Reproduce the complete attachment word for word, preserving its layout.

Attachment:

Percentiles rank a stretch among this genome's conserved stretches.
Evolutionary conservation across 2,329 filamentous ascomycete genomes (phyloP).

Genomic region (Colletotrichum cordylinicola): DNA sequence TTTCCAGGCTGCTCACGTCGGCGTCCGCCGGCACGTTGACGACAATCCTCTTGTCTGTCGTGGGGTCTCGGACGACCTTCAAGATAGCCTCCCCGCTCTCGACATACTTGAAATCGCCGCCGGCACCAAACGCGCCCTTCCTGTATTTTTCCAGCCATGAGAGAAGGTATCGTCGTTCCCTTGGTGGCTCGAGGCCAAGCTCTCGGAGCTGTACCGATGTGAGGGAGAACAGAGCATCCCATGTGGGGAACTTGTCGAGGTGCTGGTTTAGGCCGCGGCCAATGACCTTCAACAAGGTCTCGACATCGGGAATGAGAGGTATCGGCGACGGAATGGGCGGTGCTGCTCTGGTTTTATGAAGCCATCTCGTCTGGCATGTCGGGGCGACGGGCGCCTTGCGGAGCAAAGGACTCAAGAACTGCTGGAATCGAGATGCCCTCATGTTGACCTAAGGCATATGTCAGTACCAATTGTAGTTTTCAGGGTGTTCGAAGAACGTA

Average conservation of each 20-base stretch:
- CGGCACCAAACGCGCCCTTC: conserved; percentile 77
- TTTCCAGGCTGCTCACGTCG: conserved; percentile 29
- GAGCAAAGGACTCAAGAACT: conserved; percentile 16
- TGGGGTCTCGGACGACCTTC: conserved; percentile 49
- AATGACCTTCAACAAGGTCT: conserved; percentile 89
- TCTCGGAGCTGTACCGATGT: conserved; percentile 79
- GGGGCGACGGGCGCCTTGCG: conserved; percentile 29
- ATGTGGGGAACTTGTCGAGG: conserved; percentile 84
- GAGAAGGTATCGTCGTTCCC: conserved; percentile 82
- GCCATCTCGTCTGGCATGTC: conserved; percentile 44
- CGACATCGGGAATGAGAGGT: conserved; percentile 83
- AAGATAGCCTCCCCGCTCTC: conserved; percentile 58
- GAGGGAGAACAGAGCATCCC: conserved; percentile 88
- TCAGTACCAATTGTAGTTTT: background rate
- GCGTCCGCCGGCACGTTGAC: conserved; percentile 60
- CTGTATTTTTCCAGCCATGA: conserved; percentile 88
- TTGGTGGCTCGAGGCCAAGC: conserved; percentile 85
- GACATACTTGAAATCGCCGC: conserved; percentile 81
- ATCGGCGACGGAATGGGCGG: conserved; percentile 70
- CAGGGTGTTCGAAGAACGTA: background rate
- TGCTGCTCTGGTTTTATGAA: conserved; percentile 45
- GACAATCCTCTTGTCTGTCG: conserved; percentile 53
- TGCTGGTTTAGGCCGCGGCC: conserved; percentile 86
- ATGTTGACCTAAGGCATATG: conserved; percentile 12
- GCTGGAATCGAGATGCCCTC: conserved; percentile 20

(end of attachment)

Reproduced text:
Percentiles rank a stretch among this genome's conserved stretches.
Evolutionary conservation across 2,329 filamentous ascomycete genomes (phyloP).

Genomic region (Colletotrichum cordylinicola): DNA sequence TTTCCAGGCTGCTCACGTCGGCGTCCGCCGGCACGTTGACGACAATCCTCTTGTCTGTCGTGGGGTCTCGGACGACCTTCAAGATAGCCTCCCCGCTCTCGACATACTTGAAATCGCCGCCGGCACCAAACGCGCCCTTCCTGTATTTTTCCAGCCATGAGAGAAGGTATCGTCGTTCCCTTGGTGGCTCGAGGCCAAGCTCTCGGAGCTGTACCGATGTGAGGGAGAACAGAGCATCCCATGTGGGGAACTTGTCGAGGTGCTGGTTTAGGCCGCGGCCAATGACCTTCAACAAGGTCTCGACATCGGGAATGAGAGGTATCGGCGACGGAATGGGCGGTGCTGCTCTGGTTTTATGAAGCCATCTCGTCTGGCATGTCGGGGCGACGGGCGCCTTGCGGAGCAAAGGACTCAAGAACTGCTGGAATCGAGATGCCCTCATGTTGACCTAAGGCATATGTCAGTACCAATTGTAGTTTTCAGGGTGTTCGAAGAACGTA

Average conservation of each 20-base stretch:
- CGGCACCAAACGCGCCCTTC: conserved; percentile 77
- TTTCCAGGCTGCTCACGTCG: conserved; percentile 29
- GAGCAAAGGACTCAAGAACT: conserved; percentile 16
- TGGGGTCTCGGACGACCTTC: conserved; percentile 49
- AATGACCTTCAACAAGGTCT: conserved; percentile 89
- TCTCGGAGCTGTACCGATGT: conserved; percentile 79
- GGGGCGACGGGCGCCTTGCG: conserved; percentile 29
- ATGTGGGGAACTTGTCGAGG: conserved; percentile 84
- GAGAAGGTATCGTCGTTCCC: conserved; percentile 82
- GCCATCTCGTCTGGCATGTC: conserved; percentile 44
- CGACATCGGGAATGAGAGGT: conserved; percentile 83
- AAGATAGCCTCCCCGCTCTC: conserved; percentile 58
- GAGGGAGAACAGAGCATCCC: conserved; percentile 88
- TCAGTACCAATTGTAGTTTT: background rate
- GCGTCCGCCGGCACGTTGAC: conserved; percentile 60
- CTGTATTTTTCCAGCCATGA: conserved; percentile 88
- TTGGTGGCTCGAGGCCAAGC: conserved; percentile 85
- GACATACTTGAAATCGCCGC: conserved; percentile 81
- ATCGGCGACGGAATGGGCGG: conserved; percentile 70
- CAGGGTGTTCGAAGAACGTA: background rate
- TGCTGCTCTGGTTTTATGAA: conserved; percentile 45
- GACAATCCTCTTGTCTGTCG: conserved; percentile 53
- TGCTGGTTTAGGCCGCGGCC: conserved; percentile 86
- ATGTTGACCTAAGGCATATG: conserved; percentile 12
- GCTGGAATCGAGATGCCCTC: conserved; percentile 20